Besides, another key project currently under implementation is the 1.32 km Chenab river bridge project worth Rs 12.5 billion under the Jammu-Udhampur-Katra-Qazigund-Baramulla Railway Line Project. As of November 2017, around 70 per cent of the construction work had been completed and the project is slated for completion by June 2019.
Besides projects under construction, massive investments have also been envisaged for upcoming projects, with a combined investment of Rs 12.47 trillion in the identified top projects. Segment-wise, the HSR segment accounts for the highest share of 92 per cent at Rs 11.45 trillion, followed by new lines at Rs 357 billion (3 per cent), semi-HSR at Rs 324 billion (3 per cent), and station redevelopment at Rs 180 billion (1 per cent).
Of the 51 planned projects, the new line segment accounts for the highest share in the number of projects at 39 per cent, with the top five (in terms of investment) – Salona-Khumtai, Una-Hamirpur, Talcher-Gopalpur, Armoor-Adilabad and Vijayawada-Guntur – spanning a route length of over 255 km. The Salona-Khumtai new line project alone accounts for over 35 per cent of the overall investment envisaged for the five projects.
Meanwhile, the HSR and station redevelopment segments account for the second highest share in the number of planned projects at seven each. The HSR projects are the 1,368 km Mumbai-Chennai HSR corridor, the 1,318 km Delhi-Mumbai HSR corridor, the 1,754 km Delhi-Chennai HSR corridor, the 798.5 km Mumbai-Nagpur HSR corridor (Phase I of the Mumbai-Kolkata corridor), the 458.49 km Delhi-Amritsar HSR corridor, the 1,368 km Delhi-Kolkata HSR corridor, and the 492 km Chennai-Mysore HSR corridor.
With respect to station redevelopment projects, the top two (in terms of investment) – the New Delhi and Surat railway station projects – entail an investment of Rs 100 billion and Rs 36.4 billion respectively. As of January 2018, Indian Railway Stations Development Corporation Limited (IRSDC) had decided to implement the Surat railway station project on a public-private partnership basis as against the earlier proposal of executing it on an engineering, procurement and construction basis. Project construction is expected to commence by end-2018 along with the development of a multimodal transportation hub. With regard to the New Delhi railway station project, the Ministry of Railways is in advanced talks with the South Korean government for taking up the project. The former has already submitted a detailed plan to South Korea with the latter nominating three companies – Korail, Lotte Asset Development and Korea Rail Network Authority – to take up the project. An MoU is likely to be signed soon between the two governments.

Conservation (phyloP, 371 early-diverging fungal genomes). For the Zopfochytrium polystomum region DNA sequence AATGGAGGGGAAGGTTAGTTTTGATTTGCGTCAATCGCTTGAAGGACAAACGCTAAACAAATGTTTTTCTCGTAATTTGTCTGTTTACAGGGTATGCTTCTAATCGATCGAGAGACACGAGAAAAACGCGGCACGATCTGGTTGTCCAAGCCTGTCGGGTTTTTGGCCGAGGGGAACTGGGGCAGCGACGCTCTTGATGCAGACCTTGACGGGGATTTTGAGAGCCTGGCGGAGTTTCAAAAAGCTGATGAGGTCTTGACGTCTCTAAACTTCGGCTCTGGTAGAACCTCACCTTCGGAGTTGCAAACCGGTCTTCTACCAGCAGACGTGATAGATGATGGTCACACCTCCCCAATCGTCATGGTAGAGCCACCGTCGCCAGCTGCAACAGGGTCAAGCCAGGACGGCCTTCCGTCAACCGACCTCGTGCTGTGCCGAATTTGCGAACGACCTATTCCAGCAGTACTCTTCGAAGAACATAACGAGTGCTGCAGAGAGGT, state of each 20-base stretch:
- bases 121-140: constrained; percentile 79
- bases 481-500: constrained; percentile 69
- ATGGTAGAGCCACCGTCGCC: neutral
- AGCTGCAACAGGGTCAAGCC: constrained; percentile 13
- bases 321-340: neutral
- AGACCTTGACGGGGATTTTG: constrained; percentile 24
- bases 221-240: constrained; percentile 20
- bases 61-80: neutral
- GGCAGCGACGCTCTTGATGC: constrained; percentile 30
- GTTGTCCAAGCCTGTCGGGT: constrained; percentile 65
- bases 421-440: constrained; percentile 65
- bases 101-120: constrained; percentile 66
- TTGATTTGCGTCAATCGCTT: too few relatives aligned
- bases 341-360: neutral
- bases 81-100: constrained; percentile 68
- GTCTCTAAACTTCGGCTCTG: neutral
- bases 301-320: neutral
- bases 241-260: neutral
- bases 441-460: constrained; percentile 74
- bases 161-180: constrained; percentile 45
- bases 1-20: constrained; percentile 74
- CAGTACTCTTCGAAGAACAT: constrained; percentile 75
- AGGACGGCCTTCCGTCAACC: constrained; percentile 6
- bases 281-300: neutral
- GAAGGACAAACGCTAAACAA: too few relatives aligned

Besides, other key upcoming projects include the four semi-HSR projects – the 1,384 km Delhi-Mumbai, 244 km Delhi-Chandigarh, 1,450 km Delhi-Kolkata, and 495 km Chennai-Bengaluru-Mysore projects – which are expected to entail a combined investment of Rs 323.5 billion. As per the latest update, plans for fencing the Delhi-Kolkata and Delhi-Mumbai corridors have been sent to the cabinet for approval, while tenders for the Delhi-Chandigarh projects are expected to be floated by early 2018.
The road ahead
Overall, given the ambitious expansion and modernisation plans of Indian Railways, the sector is likely to witness the launch of several big-ticket projects going forward. Key among them being those for the three new dedicated freight corridors – East-West, North-South and East Coast corridors – worth Rs 3.57 trillion that are currently at the planning stage. Further, safety-related works (including signalling and telecommunication) valued at Rs 1.19 trillion are also in the pipeline for execution in the next two years (2018-19 and 2019-20). However, despite the abundance of opportunities, delays in project implementation and extension of completion deadlines have been some of the most daunting barriers to progress. In contrast, the recent focus on private participation, especially in station redevelopment projects, may bring about a paradigm shift in the pace of project implementation through the infusion of fresh capital and modern technologies.